3. This bring me to my third point. Let’s play a game. Let’s do a simple substitution of the name Yahweh in place of the word love in this passage, and let’s ask ourselves if the statements are true when we restate each sentence that way.
Yahweh is patient and kind. Is this true? No, Yahweh is quick to anger, he hardens many hearts throughout the entire bible, and orders the deaths of many people or just kills them himself outright.
Yahweh is not jealous or boastful or proud or rude. Do we find that to actually be true? No, we don’t. Yahweh says explicitly that he’s a jealous god. At one point in the Old Testament he even says his name is jealous (Exodus 34). He is the great I Am, and he’s certainly proud of it.
Yahweh does not demand his own way. Is that a true statement? No its not. And he has a lake of fire to prove it. He explicitly commands the Israelites right there in the very first commandment to have no other gods before him.
Yahweh is not irritatable, and keeps no record of being wronged. Is this a true statement? No, quite the opposite. Yahweh is continuously angry with the Israelites for rejecting him, and our names are all being taken down in the book of life.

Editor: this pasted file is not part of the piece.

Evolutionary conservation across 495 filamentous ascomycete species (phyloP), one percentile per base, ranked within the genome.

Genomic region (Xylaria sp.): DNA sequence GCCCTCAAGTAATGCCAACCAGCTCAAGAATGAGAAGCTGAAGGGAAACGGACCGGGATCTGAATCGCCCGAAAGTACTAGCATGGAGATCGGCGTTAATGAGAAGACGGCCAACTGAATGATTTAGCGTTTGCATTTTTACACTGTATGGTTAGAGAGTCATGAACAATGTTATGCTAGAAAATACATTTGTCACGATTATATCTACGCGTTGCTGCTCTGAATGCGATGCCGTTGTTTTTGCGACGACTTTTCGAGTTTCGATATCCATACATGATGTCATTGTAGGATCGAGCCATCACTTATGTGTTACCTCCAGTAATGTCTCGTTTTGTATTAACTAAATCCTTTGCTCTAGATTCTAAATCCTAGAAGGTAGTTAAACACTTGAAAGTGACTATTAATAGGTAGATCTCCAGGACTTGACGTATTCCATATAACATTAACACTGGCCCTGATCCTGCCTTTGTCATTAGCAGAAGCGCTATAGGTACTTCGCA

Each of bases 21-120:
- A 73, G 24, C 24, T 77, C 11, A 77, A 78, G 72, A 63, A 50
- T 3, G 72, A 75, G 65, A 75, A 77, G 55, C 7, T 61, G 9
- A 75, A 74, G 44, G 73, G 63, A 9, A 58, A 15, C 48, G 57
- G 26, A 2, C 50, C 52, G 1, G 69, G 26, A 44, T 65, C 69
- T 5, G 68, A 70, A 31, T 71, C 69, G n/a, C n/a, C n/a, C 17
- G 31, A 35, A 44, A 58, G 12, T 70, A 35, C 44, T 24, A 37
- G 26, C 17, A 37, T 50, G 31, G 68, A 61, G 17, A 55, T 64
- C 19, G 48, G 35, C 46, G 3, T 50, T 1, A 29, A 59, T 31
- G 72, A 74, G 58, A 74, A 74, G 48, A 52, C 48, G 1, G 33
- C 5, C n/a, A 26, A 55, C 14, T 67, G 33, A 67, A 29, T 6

Yahweh does not rejoice about injustice but rejoices whenever the truth wins out. Is this a true statement? I guess it would have to depend on whether you think it was just to drown an entire world in a temper tantrum. I’ll vote no on this one but your mileage may vary.
Yahweh never gives up, never loses faith, is always hopeful, and endures through every circumstance. Can we say this is true? Definitely not. A deity that never loses faith would not drown every living thing on the planet save for a boat full of people and animals.
So when we look at the question of good behavior and we try to evaluate Yahweh using the lens that Paul gives us in his letter to the church in Corinth, what do we find? We find that Yahweh exhibits the very opposite of what we are told to expect from good and loving behavior. Christians always object to a human passing judgment on Yahweh, but hypocrisy is wherever you find it. As a side note before I move on, it’s a fascinating observation that one of the very early schools of Christian thought, as postulated by Marcion of Sinope, was that the deity referred to in the Old Testament was actually a different deity than the father of Jesus. This tells us that as early as the first half of the second century, some Christians had already noticed the contradiction between the vindictive tyrant of the Old Testament and the loving deity depicted in the gospel narratives, and were trying to adapt their theology to account for it. But there is an even better explanation: the stories in the Old Testament are made up and that Yahweh doesn’t actually exist. In any case, at this point the argument from morality has a number of flaws. But wait…there’s more.